A new report released by the United Nations alarming trend that over 20% of the world’s migratory species are teetering on the brink of extinction.
This stark warning comes as billions of animals undertake their annual epic journeys across various terrains and oceans to fulfill their life cycles of breeding and feeding.
The comprehensive analysis, which is the first of its kind, highlights the dire consequences of climate change and human interference on these vital natural phenomena.
The report scrutinises the status of 1,189 species protected under a 1979 UN convention dedicated to the conservation of migratory animals. It paints a grim picture: 44% of these species have experienced population declines, with up to 22% facing the possibility of complete disappearance.
Data from the International Union for the Conservation of Nature (IUCN) and the Living Planet Index, tracking over 5,000 species since 1970, underpin the report’s findings.
The decline in migratory species not only threatens biodiversity but also has far-reaching implications for global food security and human livelihoods.
Amy Fraenkel, executive secretary of the UN Convention on the Conservation of Migratory Species of Wild Animals, emphasised the urgency for governments to act on the report’s recommendations.
Speaking ahead of the convention’s triennial meeting in Samarkand, Uzbekistan, Fraenkel highlighted the need for effective implementation of conservation strategies.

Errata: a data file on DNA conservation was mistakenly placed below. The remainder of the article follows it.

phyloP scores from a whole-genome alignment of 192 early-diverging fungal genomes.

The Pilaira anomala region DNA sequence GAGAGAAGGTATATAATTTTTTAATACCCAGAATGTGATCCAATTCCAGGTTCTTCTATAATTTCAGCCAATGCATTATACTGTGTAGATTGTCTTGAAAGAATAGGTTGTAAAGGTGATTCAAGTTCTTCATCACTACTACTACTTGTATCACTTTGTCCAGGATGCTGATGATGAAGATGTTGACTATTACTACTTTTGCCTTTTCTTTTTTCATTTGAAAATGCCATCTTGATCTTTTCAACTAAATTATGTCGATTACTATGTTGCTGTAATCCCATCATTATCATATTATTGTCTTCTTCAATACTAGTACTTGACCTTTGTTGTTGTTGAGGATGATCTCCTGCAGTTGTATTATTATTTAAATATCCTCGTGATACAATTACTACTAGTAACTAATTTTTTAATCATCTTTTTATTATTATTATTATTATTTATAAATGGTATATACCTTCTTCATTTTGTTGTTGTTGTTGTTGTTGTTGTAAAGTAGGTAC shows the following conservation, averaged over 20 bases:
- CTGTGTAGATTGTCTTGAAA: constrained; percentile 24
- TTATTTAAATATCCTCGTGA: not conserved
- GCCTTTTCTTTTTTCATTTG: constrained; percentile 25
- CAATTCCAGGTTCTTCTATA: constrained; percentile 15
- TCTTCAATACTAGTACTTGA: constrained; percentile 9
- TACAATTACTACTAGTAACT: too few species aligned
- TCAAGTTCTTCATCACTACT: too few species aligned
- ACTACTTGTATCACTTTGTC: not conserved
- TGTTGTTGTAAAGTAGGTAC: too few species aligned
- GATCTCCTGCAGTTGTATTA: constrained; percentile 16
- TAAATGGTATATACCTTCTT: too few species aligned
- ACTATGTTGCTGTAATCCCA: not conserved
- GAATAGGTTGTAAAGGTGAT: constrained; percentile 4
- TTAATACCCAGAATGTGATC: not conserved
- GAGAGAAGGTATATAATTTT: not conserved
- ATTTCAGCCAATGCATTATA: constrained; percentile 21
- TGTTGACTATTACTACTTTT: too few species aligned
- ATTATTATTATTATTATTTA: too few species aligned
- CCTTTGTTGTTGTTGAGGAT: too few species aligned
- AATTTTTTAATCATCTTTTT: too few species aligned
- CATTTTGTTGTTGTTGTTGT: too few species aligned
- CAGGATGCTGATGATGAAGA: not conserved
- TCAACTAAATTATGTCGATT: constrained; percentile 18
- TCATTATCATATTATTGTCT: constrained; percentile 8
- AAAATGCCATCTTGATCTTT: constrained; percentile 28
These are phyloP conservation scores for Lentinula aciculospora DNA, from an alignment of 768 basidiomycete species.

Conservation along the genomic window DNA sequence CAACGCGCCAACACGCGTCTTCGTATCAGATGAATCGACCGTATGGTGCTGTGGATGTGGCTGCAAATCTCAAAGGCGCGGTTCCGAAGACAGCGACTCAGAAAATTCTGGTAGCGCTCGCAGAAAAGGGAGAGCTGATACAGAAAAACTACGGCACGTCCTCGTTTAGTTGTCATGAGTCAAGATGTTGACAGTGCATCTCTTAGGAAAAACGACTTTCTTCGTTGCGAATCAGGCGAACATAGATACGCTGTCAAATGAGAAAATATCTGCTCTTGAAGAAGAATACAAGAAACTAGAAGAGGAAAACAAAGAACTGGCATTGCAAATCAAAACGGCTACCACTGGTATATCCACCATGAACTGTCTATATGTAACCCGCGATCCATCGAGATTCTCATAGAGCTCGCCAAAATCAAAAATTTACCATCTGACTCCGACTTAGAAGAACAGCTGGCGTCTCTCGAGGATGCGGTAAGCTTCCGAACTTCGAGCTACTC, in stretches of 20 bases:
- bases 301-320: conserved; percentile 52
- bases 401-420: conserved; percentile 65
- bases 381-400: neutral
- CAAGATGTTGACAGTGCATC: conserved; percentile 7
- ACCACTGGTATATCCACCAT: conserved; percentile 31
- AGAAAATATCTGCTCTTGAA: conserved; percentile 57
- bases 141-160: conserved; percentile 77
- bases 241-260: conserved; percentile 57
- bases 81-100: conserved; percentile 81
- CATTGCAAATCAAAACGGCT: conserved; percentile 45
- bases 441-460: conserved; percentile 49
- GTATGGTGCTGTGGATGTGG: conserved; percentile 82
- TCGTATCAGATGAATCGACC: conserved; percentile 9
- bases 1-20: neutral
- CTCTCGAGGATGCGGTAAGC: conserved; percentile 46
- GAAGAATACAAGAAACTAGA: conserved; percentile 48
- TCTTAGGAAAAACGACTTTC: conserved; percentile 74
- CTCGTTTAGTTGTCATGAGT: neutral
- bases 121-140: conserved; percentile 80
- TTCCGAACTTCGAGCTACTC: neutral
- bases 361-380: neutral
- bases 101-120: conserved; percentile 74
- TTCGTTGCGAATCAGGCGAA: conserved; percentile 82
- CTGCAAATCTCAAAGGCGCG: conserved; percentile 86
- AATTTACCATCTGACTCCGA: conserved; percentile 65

Human activities, including unsustainable hunting, fishing, and exploitation, impact 70% of the listed species. Habitat loss, affecting three-quarters of the species, underscores the necessity for interconnected ecosystems. The report calls on governments to consider the ecological impact of infrastructure projects like dams and wind turbines, which can disrupt habitats and migration paths.
The report also points to the exacerbating effects of climate change, such as altered migration timing, heat stress, and extreme weather events like droughts and wildfires. These changes, once predicted, are now unfolding with increasing frequency and intensity.
During the Samarkand meeting, delegates will review additional species for inclusion on the watchlist, such as the giant Amazon catfish. A new initiative will be launched to provide countries with technical support to better protect habitats.
Conservationists are urging governments to fulfill their commitments made under the 2022 global biodiversity agreement, which includes designating 30% of the world’s land and sea territories for nature by 2030.